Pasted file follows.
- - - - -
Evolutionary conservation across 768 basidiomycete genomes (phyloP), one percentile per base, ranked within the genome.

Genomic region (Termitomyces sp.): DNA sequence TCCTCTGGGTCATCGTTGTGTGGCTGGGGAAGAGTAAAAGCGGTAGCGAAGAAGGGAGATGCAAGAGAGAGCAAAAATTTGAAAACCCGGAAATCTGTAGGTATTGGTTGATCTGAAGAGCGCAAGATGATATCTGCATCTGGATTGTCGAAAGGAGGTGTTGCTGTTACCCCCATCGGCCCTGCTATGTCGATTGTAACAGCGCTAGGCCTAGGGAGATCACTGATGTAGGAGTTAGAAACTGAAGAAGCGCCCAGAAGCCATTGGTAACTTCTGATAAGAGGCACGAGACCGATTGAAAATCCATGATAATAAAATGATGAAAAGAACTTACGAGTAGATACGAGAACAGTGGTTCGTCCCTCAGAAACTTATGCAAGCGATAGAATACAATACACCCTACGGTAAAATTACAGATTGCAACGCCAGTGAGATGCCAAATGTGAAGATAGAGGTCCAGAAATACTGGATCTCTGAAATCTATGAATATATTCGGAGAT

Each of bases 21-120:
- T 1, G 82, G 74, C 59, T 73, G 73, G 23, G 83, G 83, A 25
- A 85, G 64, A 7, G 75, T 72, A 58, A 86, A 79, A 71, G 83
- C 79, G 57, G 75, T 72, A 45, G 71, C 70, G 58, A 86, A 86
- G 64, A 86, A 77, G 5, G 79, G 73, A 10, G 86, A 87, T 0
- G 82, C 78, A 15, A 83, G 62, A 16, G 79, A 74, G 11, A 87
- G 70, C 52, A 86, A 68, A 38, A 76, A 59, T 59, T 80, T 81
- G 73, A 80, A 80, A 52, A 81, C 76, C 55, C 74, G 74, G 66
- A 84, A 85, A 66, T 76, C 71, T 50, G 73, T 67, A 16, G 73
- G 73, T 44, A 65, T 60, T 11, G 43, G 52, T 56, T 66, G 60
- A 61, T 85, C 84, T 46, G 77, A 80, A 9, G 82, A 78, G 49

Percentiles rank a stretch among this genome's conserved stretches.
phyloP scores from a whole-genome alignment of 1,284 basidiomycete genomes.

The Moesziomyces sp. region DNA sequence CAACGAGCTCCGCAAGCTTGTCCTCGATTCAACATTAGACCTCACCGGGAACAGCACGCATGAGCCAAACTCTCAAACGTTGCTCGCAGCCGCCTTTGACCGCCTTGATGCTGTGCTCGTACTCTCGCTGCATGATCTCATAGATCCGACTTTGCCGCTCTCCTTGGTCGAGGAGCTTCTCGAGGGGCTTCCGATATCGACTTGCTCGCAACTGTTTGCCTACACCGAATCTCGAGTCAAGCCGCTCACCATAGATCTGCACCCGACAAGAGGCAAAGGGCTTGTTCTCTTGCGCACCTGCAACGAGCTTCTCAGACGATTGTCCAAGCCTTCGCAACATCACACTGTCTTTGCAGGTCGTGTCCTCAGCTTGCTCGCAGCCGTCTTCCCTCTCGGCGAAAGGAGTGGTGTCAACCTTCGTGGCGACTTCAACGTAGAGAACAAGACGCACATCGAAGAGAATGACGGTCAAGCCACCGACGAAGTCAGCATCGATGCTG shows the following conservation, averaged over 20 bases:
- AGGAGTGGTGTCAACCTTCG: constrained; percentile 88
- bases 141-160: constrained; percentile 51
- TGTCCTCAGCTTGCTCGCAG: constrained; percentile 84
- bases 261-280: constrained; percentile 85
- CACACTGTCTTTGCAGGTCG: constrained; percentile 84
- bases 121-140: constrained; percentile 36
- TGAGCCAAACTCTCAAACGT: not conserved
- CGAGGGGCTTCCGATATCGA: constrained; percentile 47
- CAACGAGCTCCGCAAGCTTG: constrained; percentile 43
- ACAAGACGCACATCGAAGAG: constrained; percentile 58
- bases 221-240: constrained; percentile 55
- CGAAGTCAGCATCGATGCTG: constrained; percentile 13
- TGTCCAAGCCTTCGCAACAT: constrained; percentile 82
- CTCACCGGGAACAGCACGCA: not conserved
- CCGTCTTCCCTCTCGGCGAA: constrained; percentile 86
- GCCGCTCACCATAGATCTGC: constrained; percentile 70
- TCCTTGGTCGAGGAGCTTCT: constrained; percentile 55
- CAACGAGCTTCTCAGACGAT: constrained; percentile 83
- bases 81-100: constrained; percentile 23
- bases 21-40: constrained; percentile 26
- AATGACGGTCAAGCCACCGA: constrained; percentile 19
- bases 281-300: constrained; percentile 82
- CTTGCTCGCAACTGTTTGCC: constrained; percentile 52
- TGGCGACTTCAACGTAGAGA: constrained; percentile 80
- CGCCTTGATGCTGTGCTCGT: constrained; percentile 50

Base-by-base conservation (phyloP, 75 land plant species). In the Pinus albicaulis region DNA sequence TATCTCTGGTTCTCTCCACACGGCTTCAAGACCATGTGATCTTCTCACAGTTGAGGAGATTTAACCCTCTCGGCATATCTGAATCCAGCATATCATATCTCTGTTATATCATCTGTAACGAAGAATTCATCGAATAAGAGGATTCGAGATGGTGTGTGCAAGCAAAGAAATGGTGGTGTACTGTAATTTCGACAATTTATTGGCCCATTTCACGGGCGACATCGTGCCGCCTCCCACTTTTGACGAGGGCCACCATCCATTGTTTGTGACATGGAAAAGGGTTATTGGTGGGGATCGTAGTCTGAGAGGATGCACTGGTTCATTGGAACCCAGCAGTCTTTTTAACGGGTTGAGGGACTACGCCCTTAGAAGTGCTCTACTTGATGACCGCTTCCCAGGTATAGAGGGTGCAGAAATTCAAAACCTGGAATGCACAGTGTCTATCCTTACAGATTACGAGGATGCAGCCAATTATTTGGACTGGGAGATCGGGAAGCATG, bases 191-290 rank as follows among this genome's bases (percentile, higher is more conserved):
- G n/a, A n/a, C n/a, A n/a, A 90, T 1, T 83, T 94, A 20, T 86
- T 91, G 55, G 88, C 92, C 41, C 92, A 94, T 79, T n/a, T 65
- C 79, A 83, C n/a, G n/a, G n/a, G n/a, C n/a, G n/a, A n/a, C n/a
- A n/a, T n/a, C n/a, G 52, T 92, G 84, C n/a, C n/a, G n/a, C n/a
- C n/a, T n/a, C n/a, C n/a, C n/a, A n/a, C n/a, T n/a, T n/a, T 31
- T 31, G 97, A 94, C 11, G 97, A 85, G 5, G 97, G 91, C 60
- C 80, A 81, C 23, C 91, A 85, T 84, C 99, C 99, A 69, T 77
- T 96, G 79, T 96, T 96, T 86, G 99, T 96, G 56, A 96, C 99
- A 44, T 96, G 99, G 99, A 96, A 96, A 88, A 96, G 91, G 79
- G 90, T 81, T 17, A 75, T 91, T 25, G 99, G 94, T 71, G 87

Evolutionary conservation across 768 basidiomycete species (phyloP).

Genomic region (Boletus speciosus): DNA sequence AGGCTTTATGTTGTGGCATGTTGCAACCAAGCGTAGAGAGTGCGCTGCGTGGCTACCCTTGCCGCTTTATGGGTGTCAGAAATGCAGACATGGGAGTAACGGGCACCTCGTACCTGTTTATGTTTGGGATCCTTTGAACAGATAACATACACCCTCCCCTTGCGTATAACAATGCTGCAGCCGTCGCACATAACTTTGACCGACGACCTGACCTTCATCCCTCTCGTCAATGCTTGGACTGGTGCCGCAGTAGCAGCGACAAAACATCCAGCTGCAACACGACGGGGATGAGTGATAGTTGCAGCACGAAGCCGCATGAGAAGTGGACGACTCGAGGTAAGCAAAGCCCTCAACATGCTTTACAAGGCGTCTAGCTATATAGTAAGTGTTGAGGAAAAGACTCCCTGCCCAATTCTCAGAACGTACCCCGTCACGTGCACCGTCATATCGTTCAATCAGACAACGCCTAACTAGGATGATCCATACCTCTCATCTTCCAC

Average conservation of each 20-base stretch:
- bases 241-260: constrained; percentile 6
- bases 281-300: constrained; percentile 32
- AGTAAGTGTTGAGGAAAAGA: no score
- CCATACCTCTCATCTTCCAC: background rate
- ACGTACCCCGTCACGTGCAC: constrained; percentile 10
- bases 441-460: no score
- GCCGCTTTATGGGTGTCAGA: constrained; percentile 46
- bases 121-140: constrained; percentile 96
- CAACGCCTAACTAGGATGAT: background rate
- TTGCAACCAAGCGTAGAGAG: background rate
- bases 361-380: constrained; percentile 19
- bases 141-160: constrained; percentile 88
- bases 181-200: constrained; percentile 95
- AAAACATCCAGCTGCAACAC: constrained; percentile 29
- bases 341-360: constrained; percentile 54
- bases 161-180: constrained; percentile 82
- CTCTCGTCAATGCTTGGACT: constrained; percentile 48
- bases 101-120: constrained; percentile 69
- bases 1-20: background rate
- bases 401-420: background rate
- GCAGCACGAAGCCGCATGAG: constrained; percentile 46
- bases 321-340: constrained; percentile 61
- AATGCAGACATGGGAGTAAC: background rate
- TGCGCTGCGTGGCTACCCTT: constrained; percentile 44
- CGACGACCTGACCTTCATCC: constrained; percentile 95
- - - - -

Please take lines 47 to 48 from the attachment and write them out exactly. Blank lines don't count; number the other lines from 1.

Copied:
- C n/a, T n/a, C n/a, C n/a, C n/a, A n/a, C n/a, T n/a, T n/a, T 31
- T 31, G 97, A 94, C 11, G 97, A 85, G 5, G 97, G 91, C 60